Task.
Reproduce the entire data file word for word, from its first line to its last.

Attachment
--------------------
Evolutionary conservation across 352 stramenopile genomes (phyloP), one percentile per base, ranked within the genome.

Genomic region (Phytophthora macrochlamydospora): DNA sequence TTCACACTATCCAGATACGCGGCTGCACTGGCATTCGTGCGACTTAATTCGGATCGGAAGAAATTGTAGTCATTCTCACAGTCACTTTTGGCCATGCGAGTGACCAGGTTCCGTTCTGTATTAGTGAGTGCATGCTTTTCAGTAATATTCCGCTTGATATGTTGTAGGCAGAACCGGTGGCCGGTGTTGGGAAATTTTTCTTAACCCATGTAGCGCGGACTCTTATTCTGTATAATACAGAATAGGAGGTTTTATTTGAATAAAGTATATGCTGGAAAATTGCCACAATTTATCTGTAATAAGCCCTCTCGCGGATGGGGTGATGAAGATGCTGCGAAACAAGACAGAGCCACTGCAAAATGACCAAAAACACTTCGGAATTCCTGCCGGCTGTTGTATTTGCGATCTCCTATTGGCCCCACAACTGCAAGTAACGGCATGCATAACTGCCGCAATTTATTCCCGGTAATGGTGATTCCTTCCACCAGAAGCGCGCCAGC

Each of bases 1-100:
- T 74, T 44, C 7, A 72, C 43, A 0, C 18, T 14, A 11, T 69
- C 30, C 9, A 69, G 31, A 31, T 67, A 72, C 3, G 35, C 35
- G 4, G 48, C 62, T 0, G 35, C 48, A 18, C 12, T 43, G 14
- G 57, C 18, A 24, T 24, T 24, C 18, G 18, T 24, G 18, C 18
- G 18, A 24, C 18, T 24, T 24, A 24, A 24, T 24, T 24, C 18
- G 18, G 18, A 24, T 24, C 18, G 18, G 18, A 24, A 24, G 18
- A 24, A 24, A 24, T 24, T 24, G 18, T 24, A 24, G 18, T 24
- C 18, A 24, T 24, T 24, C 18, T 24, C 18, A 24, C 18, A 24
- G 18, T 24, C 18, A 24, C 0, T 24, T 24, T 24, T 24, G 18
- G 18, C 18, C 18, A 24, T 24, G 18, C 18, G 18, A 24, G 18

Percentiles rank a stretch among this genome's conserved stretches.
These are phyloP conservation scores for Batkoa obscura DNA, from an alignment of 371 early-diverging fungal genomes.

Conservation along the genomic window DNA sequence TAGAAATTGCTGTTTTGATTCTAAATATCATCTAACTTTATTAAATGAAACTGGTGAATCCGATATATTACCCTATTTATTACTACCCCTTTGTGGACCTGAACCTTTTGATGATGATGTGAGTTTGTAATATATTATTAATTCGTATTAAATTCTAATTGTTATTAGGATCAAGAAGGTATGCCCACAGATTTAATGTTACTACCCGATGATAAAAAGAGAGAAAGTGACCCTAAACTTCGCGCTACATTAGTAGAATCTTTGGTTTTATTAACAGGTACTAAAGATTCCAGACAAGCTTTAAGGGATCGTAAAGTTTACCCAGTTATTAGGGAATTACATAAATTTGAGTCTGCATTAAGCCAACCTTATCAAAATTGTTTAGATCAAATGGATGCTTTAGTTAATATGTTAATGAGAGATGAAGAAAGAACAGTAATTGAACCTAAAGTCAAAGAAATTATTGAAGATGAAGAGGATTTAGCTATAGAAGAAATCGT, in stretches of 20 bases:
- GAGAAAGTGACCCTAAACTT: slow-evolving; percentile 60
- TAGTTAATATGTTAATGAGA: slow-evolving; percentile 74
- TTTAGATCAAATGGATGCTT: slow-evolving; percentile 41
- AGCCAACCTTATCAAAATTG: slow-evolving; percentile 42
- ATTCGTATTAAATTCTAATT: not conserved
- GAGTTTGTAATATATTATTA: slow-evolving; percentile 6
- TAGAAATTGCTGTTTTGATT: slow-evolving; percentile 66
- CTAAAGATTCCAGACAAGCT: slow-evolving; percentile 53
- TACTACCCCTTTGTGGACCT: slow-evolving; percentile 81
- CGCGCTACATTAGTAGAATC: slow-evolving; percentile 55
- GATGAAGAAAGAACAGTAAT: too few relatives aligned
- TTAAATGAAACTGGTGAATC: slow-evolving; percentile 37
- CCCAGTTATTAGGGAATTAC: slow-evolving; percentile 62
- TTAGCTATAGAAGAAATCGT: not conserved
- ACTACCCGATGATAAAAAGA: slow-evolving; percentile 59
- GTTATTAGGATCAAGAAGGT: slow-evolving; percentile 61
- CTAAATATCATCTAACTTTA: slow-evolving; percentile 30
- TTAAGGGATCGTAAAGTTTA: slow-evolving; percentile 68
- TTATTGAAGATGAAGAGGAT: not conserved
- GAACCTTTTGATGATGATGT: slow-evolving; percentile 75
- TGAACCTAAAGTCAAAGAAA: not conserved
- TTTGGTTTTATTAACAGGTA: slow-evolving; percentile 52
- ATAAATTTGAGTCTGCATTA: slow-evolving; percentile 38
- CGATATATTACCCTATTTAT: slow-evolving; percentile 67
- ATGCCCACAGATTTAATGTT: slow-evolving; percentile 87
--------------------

Evolutionary conservation across 352 stramenopile genomes (phyloP), one percentile per base, ranked within the genome.

Genomic region (Phytophthora macrochlamydospora): DNA sequence TTCACACTATCCAGATACGCGGCTGCACTGGCATTCGTGCGACTTAATTCGGATCGGAAGAAATTGTAGTCATTCTCACAGTCACTTTTGGCCATGCGAGTGACCAGGTTCCGTTCTGTATTAGTGAGTGCATGCTTTTCAGTAATATTCCGCTTGATATGTTGTAGGCAGAACCGGTGGCCGGTGTTGGGAAATTTTTCTTAACCCATGTAGCGCGGACTCTTATTCTGTATAATACAGAATAGGAGGTTTTATTTGAATAAAGTATATGCTGGAAAATTGCCACAATTTATCTGTAATAAGCCCTCTCGCGGATGGGGTGATGAAGATGCTGCGAAACAAGACAGAGCCACTGCAAAATGACCAAAAACACTTCGGAATTCCTGCCGGCTGTTGTATTTGCGATCTCCTATTGGCCCCACAACTGCAAGTAACGGCATGCATAACTGCCGCAATTTATTCCCGGTAATGGTGATTCCTTCCACCAGAAGCGCGCCAGC

Each of bases 1-100:
- T 74, T 44, C 7, A 72, C 43, A 0, C 18, T 14, A 11, T 69
- C 30, C 9, A 69, G 31, A 31, T 67, A 72, C 3, G 35, C 35
- G 4, G 48, C 62, T 0, G 35, C 48, A 18, C 12, T 43, G 14
- G 57, C 18, A 24, T 24, T 24, C 18, G 18, T 24, G 18, C 18
- G 18, A 24, C 18, T 24, T 24, A 24, A 24, T 24, T 24, C 18
- G 18, G 18, A 24, T 24, C 18, G 18, G 18, A 24, A 24, G 18
- A 24, A 24, A 24, T 24, T 24, G 18, T 24, A 24, G 18, T 24
- C 18, A 24, T 24, T 24, C 18, T 24, C 18, A 24, C 18, A 24
- G 18, T 24, C 18, A 24, C 0, T 24, T 24, T 24, T 24, G 18
- G 18, C 18, C 18, A 24, T 24, G 18, C 18, G 18, A 24, G 18

Percentiles rank a stretch among this genome's conserved stretches.
These are phyloP conservation scores for Batkoa obscura DNA, from an alignment of 371 early-diverging fungal genomes.

Conservation along the genomic window DNA sequence TAGAAATTGCTGTTTTGATTCTAAATATCATCTAACTTTATTAAATGAAACTGGTGAATCCGATATATTACCCTATTTATTACTACCCCTTTGTGGACCTGAACCTTTTGATGATGATGTGAGTTTGTAATATATTATTAATTCGTATTAAATTCTAATTGTTATTAGGATCAAGAAGGTATGCCCACAGATTTAATGTTACTACCCGATGATAAAAAGAGAGAAAGTGACCCTAAACTTCGCGCTACATTAGTAGAATCTTTGGTTTTATTAACAGGTACTAAAGATTCCAGACAAGCTTTAAGGGATCGTAAAGTTTACCCAGTTATTAGGGAATTACATAAATTTGAGTCTGCATTAAGCCAACCTTATCAAAATTGTTTAGATCAAATGGATGCTTTAGTTAATATGTTAATGAGAGATGAAGAAAGAACAGTAATTGAACCTAAAGTCAAAGAAATTATTGAAGATGAAGAGGATTTAGCTATAGAAGAAATCGT, in stretches of 20 bases:
- GAGAAAGTGACCCTAAACTT: slow-evolving; percentile 60
- TAGTTAATATGTTAATGAGA: slow-evolving; percentile 74
- TTTAGATCAAATGGATGCTT: slow-evolving; percentile 41
- AGCCAACCTTATCAAAATTG: slow-evolving; percentile 42
- ATTCGTATTAAATTCTAATT: not conserved
- GAGTTTGTAATATATTATTA: slow-evolving; percentile 6
- TAGAAATTGCTGTTTTGATT: slow-evolving; percentile 66
- CTAAAGATTCCAGACAAGCT: slow-evolving; percentile 53
- TACTACCCCTTTGTGGACCT: slow-evolving; percentile 81
- CGCGCTACATTAGTAGAATC: slow-evolving; percentile 55
- GATGAAGAAAGAACAGTAAT: too few relatives aligned
- TTAAATGAAACTGGTGAATC: slow-evolving; percentile 37
- CCCAGTTATTAGGGAATTAC: slow-evolving; percentile 62
- TTAGCTATAGAAGAAATCGT: not conserved
- ACTACCCGATGATAAAAAGA: slow-evolving; percentile 59
- GTTATTAGGATCAAGAAGGT: slow-evolving; percentile 61
- CTAAATATCATCTAACTTTA: slow-evolving; percentile 30
- TTAAGGGATCGTAAAGTTTA: slow-evolving; percentile 68
- TTATTGAAGATGAAGAGGAT: not conserved
- GAACCTTTTGATGATGATGT: slow-evolving; percentile 75
- TGAACCTAAAGTCAAAGAAA: not conserved
- TTTGGTTTTATTAACAGGTA: slow-evolving; percentile 52
- ATAAATTTGAGTCTGCATTA: slow-evolving; percentile 38
- CGATATATTACCCTATTTAT: slow-evolving; percentile 67
- ATGCCCACAGATTTAATGTT: slow-evolving; percentile 87